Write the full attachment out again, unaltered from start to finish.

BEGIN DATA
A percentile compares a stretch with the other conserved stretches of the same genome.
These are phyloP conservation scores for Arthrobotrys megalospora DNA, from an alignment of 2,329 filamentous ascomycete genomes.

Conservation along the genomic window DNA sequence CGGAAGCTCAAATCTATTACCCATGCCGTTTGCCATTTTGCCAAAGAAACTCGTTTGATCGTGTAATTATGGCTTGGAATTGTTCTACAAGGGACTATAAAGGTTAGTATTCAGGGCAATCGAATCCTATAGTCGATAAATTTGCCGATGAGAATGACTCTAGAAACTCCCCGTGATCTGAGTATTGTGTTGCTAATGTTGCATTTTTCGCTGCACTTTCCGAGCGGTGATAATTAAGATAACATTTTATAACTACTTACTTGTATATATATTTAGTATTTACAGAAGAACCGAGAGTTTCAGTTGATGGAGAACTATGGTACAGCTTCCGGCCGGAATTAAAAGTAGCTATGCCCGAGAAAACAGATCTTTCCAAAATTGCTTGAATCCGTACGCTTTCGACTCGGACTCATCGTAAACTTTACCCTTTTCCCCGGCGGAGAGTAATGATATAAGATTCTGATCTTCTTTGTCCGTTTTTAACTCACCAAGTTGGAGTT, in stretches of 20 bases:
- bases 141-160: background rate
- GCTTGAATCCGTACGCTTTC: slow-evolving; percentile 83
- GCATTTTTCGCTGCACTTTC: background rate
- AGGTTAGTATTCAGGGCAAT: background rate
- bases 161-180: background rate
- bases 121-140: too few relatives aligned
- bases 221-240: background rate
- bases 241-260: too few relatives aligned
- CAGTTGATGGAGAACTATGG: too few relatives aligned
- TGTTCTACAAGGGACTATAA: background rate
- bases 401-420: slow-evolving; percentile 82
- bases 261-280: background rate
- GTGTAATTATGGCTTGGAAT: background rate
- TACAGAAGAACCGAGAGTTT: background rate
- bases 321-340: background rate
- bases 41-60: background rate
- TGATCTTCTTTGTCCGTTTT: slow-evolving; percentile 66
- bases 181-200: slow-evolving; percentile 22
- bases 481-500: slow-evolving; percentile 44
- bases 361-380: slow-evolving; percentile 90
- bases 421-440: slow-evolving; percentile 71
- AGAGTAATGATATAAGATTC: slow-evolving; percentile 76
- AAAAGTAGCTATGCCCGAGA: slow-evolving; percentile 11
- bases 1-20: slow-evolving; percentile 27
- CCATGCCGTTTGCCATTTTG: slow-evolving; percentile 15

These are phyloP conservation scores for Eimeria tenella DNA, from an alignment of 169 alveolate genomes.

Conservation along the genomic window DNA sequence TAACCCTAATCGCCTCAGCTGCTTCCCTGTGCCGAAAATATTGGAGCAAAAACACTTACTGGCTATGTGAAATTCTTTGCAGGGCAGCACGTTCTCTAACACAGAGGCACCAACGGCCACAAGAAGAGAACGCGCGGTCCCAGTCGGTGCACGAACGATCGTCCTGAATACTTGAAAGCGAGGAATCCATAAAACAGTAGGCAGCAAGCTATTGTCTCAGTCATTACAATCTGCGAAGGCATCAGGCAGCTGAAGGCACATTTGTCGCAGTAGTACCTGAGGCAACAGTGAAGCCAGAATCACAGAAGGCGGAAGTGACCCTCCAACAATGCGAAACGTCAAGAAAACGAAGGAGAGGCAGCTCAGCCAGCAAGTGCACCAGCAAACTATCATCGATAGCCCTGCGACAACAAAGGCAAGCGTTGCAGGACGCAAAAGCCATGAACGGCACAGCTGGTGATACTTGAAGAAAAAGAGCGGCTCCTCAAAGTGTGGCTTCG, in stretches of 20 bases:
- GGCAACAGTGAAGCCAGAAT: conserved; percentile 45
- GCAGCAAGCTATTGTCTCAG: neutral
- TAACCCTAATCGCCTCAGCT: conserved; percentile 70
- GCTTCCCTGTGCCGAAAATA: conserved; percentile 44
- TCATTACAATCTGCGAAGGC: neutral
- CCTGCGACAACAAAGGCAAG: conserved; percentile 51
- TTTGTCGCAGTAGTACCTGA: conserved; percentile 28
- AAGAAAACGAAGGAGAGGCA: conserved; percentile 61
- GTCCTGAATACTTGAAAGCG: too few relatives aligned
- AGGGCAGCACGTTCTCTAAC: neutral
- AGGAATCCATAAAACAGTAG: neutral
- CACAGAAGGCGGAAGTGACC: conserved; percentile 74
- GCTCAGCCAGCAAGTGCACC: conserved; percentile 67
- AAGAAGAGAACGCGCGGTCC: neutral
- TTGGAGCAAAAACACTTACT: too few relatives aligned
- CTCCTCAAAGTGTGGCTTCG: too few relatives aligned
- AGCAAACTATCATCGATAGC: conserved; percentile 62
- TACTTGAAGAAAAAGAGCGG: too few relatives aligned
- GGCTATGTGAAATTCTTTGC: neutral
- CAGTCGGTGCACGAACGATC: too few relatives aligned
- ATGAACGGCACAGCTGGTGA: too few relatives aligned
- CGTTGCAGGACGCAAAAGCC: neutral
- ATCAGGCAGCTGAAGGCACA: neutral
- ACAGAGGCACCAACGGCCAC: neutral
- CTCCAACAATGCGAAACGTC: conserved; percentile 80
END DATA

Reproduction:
A percentile compares a stretch with the other conserved stretches of the same genome.
These are phyloP conservation scores for Arthrobotrys megalospora DNA, from an alignment of 2,329 filamentous ascomycete genomes.

Conservation along the genomic window DNA sequence CGGAAGCTCAAATCTATTACCCATGCCGTTTGCCATTTTGCCAAAGAAACTCGTTTGATCGTGTAATTATGGCTTGGAATTGTTCTACAAGGGACTATAAAGGTTAGTATTCAGGGCAATCGAATCCTATAGTCGATAAATTTGCCGATGAGAATGACTCTAGAAACTCCCCGTGATCTGAGTATTGTGTTGCTAATGTTGCATTTTTCGCTGCACTTTCCGAGCGGTGATAATTAAGATAACATTTTATAACTACTTACTTGTATATATATTTAGTATTTACAGAAGAACCGAGAGTTTCAGTTGATGGAGAACTATGGTACAGCTTCCGGCCGGAATTAAAAGTAGCTATGCCCGAGAAAACAGATCTTTCCAAAATTGCTTGAATCCGTACGCTTTCGACTCGGACTCATCGTAAACTTTACCCTTTTCCCCGGCGGAGAGTAATGATATAAGATTCTGATCTTCTTTGTCCGTTTTTAACTCACCAAGTTGGAGTT, in stretches of 20 bases:
- bases 141-160: background rate
- GCTTGAATCCGTACGCTTTC: slow-evolving; percentile 83
- GCATTTTTCGCTGCACTTTC: background rate
- AGGTTAGTATTCAGGGCAAT: background rate
- bases 161-180: background rate
- bases 121-140: too few relatives aligned
- bases 221-240: background rate
- bases 241-260: too few relatives aligned
- CAGTTGATGGAGAACTATGG: too few relatives aligned
- TGTTCTACAAGGGACTATAA: background rate
- bases 401-420: slow-evolving; percentile 82
- bases 261-280: background rate
- GTGTAATTATGGCTTGGAAT: background rate
- TACAGAAGAACCGAGAGTTT: background rate
- bases 321-340: background rate
- bases 41-60: background rate
- TGATCTTCTTTGTCCGTTTT: slow-evolving; percentile 66
- bases 181-200: slow-evolving; percentile 22
- bases 481-500: slow-evolving; percentile 44
- bases 361-380: slow-evolving; percentile 90
- bases 421-440: slow-evolving; percentile 71
- AGAGTAATGATATAAGATTC: slow-evolving; percentile 76
- AAAAGTAGCTATGCCCGAGA: slow-evolving; percentile 11
- bases 1-20: slow-evolving; percentile 27
- CCATGCCGTTTGCCATTTTG: slow-evolving; percentile 15

These are phyloP conservation scores for Eimeria tenella DNA, from an alignment of 169 alveolate genomes.

Conservation along the genomic window DNA sequence TAACCCTAATCGCCTCAGCTGCTTCCCTGTGCCGAAAATATTGGAGCAAAAACACTTACTGGCTATGTGAAATTCTTTGCAGGGCAGCACGTTCTCTAACACAGAGGCACCAACGGCCACAAGAAGAGAACGCGCGGTCCCAGTCGGTGCACGAACGATCGTCCTGAATACTTGAAAGCGAGGAATCCATAAAACAGTAGGCAGCAAGCTATTGTCTCAGTCATTACAATCTGCGAAGGCATCAGGCAGCTGAAGGCACATTTGTCGCAGTAGTACCTGAGGCAACAGTGAAGCCAGAATCACAGAAGGCGGAAGTGACCCTCCAACAATGCGAAACGTCAAGAAAACGAAGGAGAGGCAGCTCAGCCAGCAAGTGCACCAGCAAACTATCATCGATAGCCCTGCGACAACAAAGGCAAGCGTTGCAGGACGCAAAAGCCATGAACGGCACAGCTGGTGATACTTGAAGAAAAAGAGCGGCTCCTCAAAGTGTGGCTTCG, in stretches of 20 bases:
- GGCAACAGTGAAGCCAGAAT: conserved; percentile 45
- GCAGCAAGCTATTGTCTCAG: neutral
- TAACCCTAATCGCCTCAGCT: conserved; percentile 70
- GCTTCCCTGTGCCGAAAATA: conserved; percentile 44
- TCATTACAATCTGCGAAGGC: neutral
- CCTGCGACAACAAAGGCAAG: conserved; percentile 51
- TTTGTCGCAGTAGTACCTGA: conserved; percentile 28
- AAGAAAACGAAGGAGAGGCA: conserved; percentile 61
- GTCCTGAATACTTGAAAGCG: too few relatives aligned
- AGGGCAGCACGTTCTCTAAC: neutral
- AGGAATCCATAAAACAGTAG: neutral
- CACAGAAGGCGGAAGTGACC: conserved; percentile 74
- GCTCAGCCAGCAAGTGCACC: conserved; percentile 67
- AAGAAGAGAACGCGCGGTCC: neutral
- TTGGAGCAAAAACACTTACT: too few relatives aligned
- CTCCTCAAAGTGTGGCTTCG: too few relatives aligned
- AGCAAACTATCATCGATAGC: conserved; percentile 62
- TACTTGAAGAAAAAGAGCGG: too few relatives aligned
- GGCTATGTGAAATTCTTTGC: neutral
- CAGTCGGTGCACGAACGATC: too few relatives aligned
- ATGAACGGCACAGCTGGTGA: too few relatives aligned
- CGTTGCAGGACGCAAAAGCC: neutral
- ATCAGGCAGCTGAAGGCACA: neutral
- ACAGAGGCACCAACGGCCAC: neutral
- CTCCAACAATGCGAAACGTC: conserved; percentile 80